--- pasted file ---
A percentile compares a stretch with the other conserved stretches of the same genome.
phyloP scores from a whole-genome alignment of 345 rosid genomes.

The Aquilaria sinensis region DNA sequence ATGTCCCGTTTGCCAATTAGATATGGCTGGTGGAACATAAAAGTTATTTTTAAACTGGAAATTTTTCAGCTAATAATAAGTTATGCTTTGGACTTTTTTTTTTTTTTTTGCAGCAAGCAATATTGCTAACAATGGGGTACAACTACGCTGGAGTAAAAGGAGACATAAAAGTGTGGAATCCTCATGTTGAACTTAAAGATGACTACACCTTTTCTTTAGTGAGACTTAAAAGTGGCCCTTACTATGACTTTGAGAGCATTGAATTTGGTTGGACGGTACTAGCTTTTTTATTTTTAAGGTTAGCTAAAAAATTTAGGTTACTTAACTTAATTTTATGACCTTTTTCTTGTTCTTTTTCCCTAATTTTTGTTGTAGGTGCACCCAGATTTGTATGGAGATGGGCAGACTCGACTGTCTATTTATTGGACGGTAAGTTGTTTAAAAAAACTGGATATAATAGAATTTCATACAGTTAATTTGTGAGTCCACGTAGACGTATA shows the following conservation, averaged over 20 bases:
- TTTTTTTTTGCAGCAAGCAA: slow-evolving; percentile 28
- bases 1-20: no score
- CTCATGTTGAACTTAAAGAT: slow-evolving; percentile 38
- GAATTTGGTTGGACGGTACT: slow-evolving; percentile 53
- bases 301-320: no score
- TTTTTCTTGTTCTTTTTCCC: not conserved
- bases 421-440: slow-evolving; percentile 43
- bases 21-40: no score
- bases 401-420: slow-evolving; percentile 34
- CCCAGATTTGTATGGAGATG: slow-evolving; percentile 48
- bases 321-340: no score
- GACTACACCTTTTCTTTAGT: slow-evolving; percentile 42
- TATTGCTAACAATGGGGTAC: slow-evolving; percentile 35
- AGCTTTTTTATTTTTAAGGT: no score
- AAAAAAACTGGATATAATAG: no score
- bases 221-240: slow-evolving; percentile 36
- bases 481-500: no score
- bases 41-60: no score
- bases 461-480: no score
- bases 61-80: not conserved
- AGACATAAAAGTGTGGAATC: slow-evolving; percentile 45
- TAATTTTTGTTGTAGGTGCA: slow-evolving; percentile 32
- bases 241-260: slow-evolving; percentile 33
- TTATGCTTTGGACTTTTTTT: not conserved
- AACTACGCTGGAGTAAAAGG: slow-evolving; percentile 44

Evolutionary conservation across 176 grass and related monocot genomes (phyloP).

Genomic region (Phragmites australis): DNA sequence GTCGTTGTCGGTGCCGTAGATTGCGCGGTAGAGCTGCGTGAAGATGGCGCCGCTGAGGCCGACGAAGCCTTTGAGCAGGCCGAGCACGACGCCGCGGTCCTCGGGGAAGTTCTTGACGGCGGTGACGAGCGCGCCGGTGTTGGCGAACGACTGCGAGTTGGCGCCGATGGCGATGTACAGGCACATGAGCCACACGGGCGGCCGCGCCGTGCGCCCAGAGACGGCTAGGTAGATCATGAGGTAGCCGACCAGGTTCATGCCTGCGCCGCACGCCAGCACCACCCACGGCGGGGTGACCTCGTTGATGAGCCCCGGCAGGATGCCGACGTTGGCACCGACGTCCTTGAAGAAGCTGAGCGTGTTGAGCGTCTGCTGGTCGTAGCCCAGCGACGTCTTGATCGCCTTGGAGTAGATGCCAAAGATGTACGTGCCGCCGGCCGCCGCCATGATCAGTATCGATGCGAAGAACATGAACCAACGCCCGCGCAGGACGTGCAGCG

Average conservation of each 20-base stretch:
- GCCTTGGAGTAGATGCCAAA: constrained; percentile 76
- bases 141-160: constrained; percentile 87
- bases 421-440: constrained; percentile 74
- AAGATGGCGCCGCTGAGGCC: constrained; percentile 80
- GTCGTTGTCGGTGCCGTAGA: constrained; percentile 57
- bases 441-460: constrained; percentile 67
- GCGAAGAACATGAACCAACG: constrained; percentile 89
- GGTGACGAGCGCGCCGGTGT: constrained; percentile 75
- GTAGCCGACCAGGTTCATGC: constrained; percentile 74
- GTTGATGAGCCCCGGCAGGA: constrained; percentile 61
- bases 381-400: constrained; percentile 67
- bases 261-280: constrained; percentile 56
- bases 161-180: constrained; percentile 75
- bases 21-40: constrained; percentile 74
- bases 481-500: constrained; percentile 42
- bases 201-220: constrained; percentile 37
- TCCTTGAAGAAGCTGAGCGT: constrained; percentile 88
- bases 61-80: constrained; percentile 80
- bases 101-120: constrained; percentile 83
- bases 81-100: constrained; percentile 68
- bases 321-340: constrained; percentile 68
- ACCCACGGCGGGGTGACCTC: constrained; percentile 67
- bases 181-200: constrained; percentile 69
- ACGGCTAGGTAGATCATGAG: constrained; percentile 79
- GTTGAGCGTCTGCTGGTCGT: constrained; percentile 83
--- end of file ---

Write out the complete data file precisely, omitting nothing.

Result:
A percentile compares a stretch with the other conserved stretches of the same genome.
phyloP scores from a whole-genome alignment of 345 rosid genomes.

The Aquilaria sinensis region DNA sequence ATGTCCCGTTTGCCAATTAGATATGGCTGGTGGAACATAAAAGTTATTTTTAAACTGGAAATTTTTCAGCTAATAATAAGTTATGCTTTGGACTTTTTTTTTTTTTTTTGCAGCAAGCAATATTGCTAACAATGGGGTACAACTACGCTGGAGTAAAAGGAGACATAAAAGTGTGGAATCCTCATGTTGAACTTAAAGATGACTACACCTTTTCTTTAGTGAGACTTAAAAGTGGCCCTTACTATGACTTTGAGAGCATTGAATTTGGTTGGACGGTACTAGCTTTTTTATTTTTAAGGTTAGCTAAAAAATTTAGGTTACTTAACTTAATTTTATGACCTTTTTCTTGTTCTTTTTCCCTAATTTTTGTTGTAGGTGCACCCAGATTTGTATGGAGATGGGCAGACTCGACTGTCTATTTATTGGACGGTAAGTTGTTTAAAAAAACTGGATATAATAGAATTTCATACAGTTAATTTGTGAGTCCACGTAGACGTATA shows the following conservation, averaged over 20 bases:
- TTTTTTTTTGCAGCAAGCAA: slow-evolving; percentile 28
- bases 1-20: no score
- CTCATGTTGAACTTAAAGAT: slow-evolving; percentile 38
- GAATTTGGTTGGACGGTACT: slow-evolving; percentile 53
- bases 301-320: no score
- TTTTTCTTGTTCTTTTTCCC: not conserved
- bases 421-440: slow-evolving; percentile 43
- bases 21-40: no score
- bases 401-420: slow-evolving; percentile 34
- CCCAGATTTGTATGGAGATG: slow-evolving; percentile 48
- bases 321-340: no score
- GACTACACCTTTTCTTTAGT: slow-evolving; percentile 42
- TATTGCTAACAATGGGGTAC: slow-evolving; percentile 35
- AGCTTTTTTATTTTTAAGGT: no score
- AAAAAAACTGGATATAATAG: no score
- bases 221-240: slow-evolving; percentile 36
- bases 481-500: no score
- bases 41-60: no score
- bases 461-480: no score
- bases 61-80: not conserved
- AGACATAAAAGTGTGGAATC: slow-evolving; percentile 45
- TAATTTTTGTTGTAGGTGCA: slow-evolving; percentile 32
- bases 241-260: slow-evolving; percentile 33
- TTATGCTTTGGACTTTTTTT: not conserved
- AACTACGCTGGAGTAAAAGG: slow-evolving; percentile 44

Evolutionary conservation across 176 grass and related monocot genomes (phyloP).

Genomic region (Phragmites australis): DNA sequence GTCGTTGTCGGTGCCGTAGATTGCGCGGTAGAGCTGCGTGAAGATGGCGCCGCTGAGGCCGACGAAGCCTTTGAGCAGGCCGAGCACGACGCCGCGGTCCTCGGGGAAGTTCTTGACGGCGGTGACGAGCGCGCCGGTGTTGGCGAACGACTGCGAGTTGGCGCCGATGGCGATGTACAGGCACATGAGCCACACGGGCGGCCGCGCCGTGCGCCCAGAGACGGCTAGGTAGATCATGAGGTAGCCGACCAGGTTCATGCCTGCGCCGCACGCCAGCACCACCCACGGCGGGGTGACCTCGTTGATGAGCCCCGGCAGGATGCCGACGTTGGCACCGACGTCCTTGAAGAAGCTGAGCGTGTTGAGCGTCTGCTGGTCGTAGCCCAGCGACGTCTTGATCGCCTTGGAGTAGATGCCAAAGATGTACGTGCCGCCGGCCGCCGCCATGATCAGTATCGATGCGAAGAACATGAACCAACGCCCGCGCAGGACGTGCAGCG

Average conservation of each 20-base stretch:
- GCCTTGGAGTAGATGCCAAA: constrained; percentile 76
- bases 141-160: constrained; percentile 87
- bases 421-440: constrained; percentile 74
- AAGATGGCGCCGCTGAGGCC: constrained; percentile 80
- GTCGTTGTCGGTGCCGTAGA: constrained; percentile 57
- bases 441-460: constrained; percentile 67
- GCGAAGAACATGAACCAACG: constrained; percentile 89
- GGTGACGAGCGCGCCGGTGT: constrained; percentile 75
- GTAGCCGACCAGGTTCATGC: constrained; percentile 74
- GTTGATGAGCCCCGGCAGGA: constrained; percentile 61
- bases 381-400: constrained; percentile 67
- bases 261-280: constrained; percentile 56
- bases 161-180: constrained; percentile 75
- bases 21-40: constrained; percentile 74
- bases 481-500: constrained; percentile 42
- bases 201-220: constrained; percentile 37
- TCCTTGAAGAAGCTGAGCGT: constrained; percentile 88
- bases 61-80: constrained; percentile 80
- bases 101-120: constrained; percentile 83
- bases 81-100: constrained; percentile 68
- bases 321-340: constrained; percentile 68
- ACCCACGGCGGGGTGACCTC: constrained; percentile 67
- bases 181-200: constrained; percentile 69
- ACGGCTAGGTAGATCATGAG: constrained; percentile 79
- GTTGAGCGTCTGCTGGTCGT: constrained; percentile 83